• Keep a notepad or use your iPhone notes to jot down thoughts, regardless of whether it fits into your niche or not. If you read something about feminism and you got super excited about it, but you run a couples adventure blog — write it down anyway! You’ll find a way for it to fit.

Blog Coaching

This has been my most significant investment, but the most rewarding — and I saw the financial gain really quickly.

Last year I decided to start coaching with Jen Carrington and it was honestly the best decision I’ve ever made – she helped me make space to work out what I wanted to do, then provided really practical, tangible action plans to get there.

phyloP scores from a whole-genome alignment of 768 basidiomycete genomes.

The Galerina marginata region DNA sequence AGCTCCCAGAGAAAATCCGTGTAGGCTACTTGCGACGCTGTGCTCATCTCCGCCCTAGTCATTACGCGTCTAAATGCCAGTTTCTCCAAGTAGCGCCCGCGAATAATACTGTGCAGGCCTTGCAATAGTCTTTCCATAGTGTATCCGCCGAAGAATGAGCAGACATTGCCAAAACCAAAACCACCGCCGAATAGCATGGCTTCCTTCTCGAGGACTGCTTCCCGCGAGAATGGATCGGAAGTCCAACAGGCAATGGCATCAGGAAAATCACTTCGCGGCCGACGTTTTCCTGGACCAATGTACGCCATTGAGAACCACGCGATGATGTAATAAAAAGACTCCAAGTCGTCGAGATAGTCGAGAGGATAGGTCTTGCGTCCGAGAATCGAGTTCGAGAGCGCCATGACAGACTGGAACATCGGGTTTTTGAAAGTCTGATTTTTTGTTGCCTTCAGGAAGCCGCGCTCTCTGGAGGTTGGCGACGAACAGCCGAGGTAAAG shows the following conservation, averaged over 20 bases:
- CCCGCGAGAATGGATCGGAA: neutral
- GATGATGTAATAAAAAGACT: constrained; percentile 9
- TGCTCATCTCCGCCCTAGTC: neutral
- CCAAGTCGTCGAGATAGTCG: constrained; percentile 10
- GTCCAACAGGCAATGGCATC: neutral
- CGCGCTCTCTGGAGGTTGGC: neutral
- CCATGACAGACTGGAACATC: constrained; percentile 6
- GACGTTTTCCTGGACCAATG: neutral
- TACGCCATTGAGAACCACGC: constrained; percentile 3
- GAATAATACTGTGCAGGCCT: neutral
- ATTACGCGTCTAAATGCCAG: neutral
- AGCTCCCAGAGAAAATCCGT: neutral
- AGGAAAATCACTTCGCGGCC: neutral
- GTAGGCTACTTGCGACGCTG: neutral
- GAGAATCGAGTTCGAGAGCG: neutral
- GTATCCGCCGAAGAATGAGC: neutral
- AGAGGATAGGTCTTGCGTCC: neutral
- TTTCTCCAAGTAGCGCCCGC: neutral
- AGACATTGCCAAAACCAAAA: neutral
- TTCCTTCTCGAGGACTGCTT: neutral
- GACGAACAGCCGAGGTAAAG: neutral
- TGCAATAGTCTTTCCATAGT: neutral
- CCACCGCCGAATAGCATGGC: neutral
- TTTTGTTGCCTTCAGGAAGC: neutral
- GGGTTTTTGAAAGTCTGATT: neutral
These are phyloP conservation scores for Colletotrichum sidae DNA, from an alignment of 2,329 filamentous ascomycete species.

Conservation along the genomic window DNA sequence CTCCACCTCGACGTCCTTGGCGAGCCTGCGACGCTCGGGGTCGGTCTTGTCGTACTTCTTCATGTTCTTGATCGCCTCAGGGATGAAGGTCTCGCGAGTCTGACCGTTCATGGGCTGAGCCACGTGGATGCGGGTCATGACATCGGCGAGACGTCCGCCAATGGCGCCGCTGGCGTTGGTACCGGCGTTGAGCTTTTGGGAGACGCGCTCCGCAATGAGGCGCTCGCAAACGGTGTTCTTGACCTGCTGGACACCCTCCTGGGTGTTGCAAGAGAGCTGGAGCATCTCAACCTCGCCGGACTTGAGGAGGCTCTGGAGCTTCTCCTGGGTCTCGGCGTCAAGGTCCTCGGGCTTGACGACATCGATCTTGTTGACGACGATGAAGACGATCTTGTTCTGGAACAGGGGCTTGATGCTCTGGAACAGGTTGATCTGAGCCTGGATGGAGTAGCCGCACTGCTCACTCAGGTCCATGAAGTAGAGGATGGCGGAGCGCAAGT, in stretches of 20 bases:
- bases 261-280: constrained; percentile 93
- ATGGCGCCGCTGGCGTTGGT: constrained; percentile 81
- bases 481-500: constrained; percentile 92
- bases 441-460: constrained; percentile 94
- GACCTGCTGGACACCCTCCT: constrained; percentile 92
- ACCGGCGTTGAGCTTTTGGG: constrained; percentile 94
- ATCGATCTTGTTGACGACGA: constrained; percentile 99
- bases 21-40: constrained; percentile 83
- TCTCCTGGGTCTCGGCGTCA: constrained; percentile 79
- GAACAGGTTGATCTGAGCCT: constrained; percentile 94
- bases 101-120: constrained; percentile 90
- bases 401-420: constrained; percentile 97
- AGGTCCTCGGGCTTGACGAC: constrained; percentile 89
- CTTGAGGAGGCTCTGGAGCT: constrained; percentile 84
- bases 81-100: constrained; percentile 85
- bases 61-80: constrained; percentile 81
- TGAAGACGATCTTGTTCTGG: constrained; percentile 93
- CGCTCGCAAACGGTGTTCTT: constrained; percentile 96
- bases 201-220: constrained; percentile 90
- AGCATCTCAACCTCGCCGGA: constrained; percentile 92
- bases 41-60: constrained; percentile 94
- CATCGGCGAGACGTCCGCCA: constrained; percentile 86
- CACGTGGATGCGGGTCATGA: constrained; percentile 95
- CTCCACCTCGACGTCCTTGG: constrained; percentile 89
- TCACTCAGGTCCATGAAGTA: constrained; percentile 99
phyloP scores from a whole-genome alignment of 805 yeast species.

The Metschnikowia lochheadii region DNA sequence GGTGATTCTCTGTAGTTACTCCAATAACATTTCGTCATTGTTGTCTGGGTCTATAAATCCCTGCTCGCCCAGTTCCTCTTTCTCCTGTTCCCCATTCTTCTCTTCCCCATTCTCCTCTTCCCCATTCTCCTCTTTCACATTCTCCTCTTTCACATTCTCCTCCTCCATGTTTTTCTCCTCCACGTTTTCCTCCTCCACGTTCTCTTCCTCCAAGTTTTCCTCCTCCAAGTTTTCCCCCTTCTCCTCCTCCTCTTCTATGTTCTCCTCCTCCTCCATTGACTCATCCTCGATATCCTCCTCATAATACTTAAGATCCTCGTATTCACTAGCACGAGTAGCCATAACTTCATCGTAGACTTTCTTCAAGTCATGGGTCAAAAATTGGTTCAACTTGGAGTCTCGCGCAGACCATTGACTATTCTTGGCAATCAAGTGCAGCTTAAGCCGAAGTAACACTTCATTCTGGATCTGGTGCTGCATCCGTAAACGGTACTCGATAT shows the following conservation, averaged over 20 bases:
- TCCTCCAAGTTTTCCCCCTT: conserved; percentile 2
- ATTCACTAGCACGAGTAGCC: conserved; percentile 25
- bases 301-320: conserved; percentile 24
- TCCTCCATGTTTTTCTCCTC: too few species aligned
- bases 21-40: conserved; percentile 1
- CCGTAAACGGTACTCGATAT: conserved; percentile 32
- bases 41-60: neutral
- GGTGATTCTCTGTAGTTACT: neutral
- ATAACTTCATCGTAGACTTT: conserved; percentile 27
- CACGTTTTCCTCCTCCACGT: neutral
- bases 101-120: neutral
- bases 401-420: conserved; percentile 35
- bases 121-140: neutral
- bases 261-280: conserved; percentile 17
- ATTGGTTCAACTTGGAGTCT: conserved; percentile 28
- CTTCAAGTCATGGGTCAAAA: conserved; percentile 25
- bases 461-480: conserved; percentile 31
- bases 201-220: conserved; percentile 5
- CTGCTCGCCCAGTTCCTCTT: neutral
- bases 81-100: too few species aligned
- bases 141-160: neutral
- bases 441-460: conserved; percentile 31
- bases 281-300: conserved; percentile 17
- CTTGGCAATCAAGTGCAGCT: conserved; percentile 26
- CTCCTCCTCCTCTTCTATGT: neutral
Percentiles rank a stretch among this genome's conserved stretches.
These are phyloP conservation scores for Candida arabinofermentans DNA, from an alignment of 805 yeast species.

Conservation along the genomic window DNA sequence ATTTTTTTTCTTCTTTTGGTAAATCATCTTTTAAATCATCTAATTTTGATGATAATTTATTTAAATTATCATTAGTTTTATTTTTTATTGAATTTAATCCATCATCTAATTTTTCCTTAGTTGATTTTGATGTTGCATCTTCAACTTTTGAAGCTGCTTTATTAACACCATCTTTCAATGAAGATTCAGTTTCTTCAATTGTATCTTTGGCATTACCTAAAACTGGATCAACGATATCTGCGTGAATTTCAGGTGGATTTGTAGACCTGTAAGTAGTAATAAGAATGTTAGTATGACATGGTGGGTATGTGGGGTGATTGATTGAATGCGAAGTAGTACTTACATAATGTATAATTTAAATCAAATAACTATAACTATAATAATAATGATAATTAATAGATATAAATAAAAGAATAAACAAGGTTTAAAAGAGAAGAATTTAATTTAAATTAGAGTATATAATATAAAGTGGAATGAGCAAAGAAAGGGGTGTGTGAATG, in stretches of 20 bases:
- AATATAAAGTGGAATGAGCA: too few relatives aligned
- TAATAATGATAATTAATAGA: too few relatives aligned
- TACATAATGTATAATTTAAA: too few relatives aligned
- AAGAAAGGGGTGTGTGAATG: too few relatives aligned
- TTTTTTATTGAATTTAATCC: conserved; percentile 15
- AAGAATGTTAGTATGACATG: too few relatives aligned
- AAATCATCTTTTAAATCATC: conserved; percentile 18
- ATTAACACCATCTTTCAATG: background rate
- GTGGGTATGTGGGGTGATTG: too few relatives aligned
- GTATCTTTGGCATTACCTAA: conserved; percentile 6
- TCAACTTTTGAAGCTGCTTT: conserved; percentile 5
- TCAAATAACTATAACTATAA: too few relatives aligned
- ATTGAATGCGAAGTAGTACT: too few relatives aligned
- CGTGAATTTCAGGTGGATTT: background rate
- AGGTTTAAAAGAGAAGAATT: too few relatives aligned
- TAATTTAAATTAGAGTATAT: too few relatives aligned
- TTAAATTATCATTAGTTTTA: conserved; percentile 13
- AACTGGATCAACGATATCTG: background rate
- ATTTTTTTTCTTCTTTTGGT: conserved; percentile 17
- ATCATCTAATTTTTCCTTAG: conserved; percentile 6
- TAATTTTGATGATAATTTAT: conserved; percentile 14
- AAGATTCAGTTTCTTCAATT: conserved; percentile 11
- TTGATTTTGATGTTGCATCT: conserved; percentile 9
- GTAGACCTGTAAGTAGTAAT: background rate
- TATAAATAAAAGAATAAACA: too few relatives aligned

Just a few months after coaching ended and I’ve achieved all the goals I set during my sessions with her, so to my mind? She’s basically my fairy godmother.

Wow, that was a little bit mammoth. SORRY!

If you have any questions you want to ask me privately about what I’ve talked about here – drop me an email: lucy (at) wanderluce (dot) com.

And if you’re a super new blogger, and need some help to take things to the next level – I offer blog mentoring too.

L x